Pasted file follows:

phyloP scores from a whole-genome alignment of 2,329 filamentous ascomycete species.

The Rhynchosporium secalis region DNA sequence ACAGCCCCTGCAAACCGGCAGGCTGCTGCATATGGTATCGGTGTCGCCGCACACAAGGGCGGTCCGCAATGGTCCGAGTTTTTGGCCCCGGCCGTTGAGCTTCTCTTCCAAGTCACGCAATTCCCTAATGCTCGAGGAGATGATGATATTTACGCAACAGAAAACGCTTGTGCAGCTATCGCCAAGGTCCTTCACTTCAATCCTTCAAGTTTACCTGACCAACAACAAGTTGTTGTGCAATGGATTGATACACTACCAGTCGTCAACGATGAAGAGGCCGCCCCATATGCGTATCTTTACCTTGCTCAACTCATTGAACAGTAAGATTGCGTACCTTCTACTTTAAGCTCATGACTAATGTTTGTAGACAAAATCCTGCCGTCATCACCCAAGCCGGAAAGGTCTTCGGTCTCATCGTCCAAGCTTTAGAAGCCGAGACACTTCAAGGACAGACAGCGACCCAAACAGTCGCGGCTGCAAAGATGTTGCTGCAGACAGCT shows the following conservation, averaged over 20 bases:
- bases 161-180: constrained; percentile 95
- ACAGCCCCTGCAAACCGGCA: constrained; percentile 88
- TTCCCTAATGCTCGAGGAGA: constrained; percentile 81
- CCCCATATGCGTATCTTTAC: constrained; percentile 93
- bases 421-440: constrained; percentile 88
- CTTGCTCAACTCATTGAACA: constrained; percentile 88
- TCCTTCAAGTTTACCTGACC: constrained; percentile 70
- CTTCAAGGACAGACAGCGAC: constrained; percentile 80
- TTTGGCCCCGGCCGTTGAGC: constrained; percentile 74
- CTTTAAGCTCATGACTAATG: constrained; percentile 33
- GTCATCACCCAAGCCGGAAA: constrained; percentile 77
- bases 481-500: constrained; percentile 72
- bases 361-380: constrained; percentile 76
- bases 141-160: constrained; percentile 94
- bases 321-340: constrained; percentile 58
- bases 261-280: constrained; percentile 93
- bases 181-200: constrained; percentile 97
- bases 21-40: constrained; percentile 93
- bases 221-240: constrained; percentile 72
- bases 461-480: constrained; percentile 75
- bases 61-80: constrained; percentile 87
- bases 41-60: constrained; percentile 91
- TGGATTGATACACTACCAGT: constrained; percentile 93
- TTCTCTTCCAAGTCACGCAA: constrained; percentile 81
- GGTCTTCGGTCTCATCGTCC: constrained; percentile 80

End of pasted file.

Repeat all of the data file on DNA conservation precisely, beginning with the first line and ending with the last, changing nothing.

phyloP scores from a whole-genome alignment of 2,329 filamentous ascomycete species.

The Rhynchosporium secalis region DNA sequence ACAGCCCCTGCAAACCGGCAGGCTGCTGCATATGGTATCGGTGTCGCCGCACACAAGGGCGGTCCGCAATGGTCCGAGTTTTTGGCCCCGGCCGTTGAGCTTCTCTTCCAAGTCACGCAATTCCCTAATGCTCGAGGAGATGATGATATTTACGCAACAGAAAACGCTTGTGCAGCTATCGCCAAGGTCCTTCACTTCAATCCTTCAAGTTTACCTGACCAACAACAAGTTGTTGTGCAATGGATTGATACACTACCAGTCGTCAACGATGAAGAGGCCGCCCCATATGCGTATCTTTACCTTGCTCAACTCATTGAACAGTAAGATTGCGTACCTTCTACTTTAAGCTCATGACTAATGTTTGTAGACAAAATCCTGCCGTCATCACCCAAGCCGGAAAGGTCTTCGGTCTCATCGTCCAAGCTTTAGAAGCCGAGACACTTCAAGGACAGACAGCGACCCAAACAGTCGCGGCTGCAAAGATGTTGCTGCAGACAGCT shows the following conservation, averaged over 20 bases:
- bases 161-180: constrained; percentile 95
- ACAGCCCCTGCAAACCGGCA: constrained; percentile 88
- TTCCCTAATGCTCGAGGAGA: constrained; percentile 81
- CCCCATATGCGTATCTTTAC: constrained; percentile 93
- bases 421-440: constrained; percentile 88
- CTTGCTCAACTCATTGAACA: constrained; percentile 88
- TCCTTCAAGTTTACCTGACC: constrained; percentile 70
- CTTCAAGGACAGACAGCGAC: constrained; percentile 80
- TTTGGCCCCGGCCGTTGAGC: constrained; percentile 74
- CTTTAAGCTCATGACTAATG: constrained; percentile 33
- GTCATCACCCAAGCCGGAAA: constrained; percentile 77
- bases 481-500: constrained; percentile 72
- bases 361-380: constrained; percentile 76
- bases 141-160: constrained; percentile 94
- bases 321-340: constrained; percentile 58
- bases 261-280: constrained; percentile 93
- bases 181-200: constrained; percentile 97
- bases 21-40: constrained; percentile 93
- bases 221-240: constrained; percentile 72
- bases 461-480: constrained; percentile 75
- bases 61-80: constrained; percentile 87
- bases 41-60: constrained; percentile 91
- TGGATTGATACACTACCAGT: constrained; percentile 93
- TTCTCTTCCAAGTCACGCAA: constrained; percentile 81
- GGTCTTCGGTCTCATCGTCC: constrained; percentile 80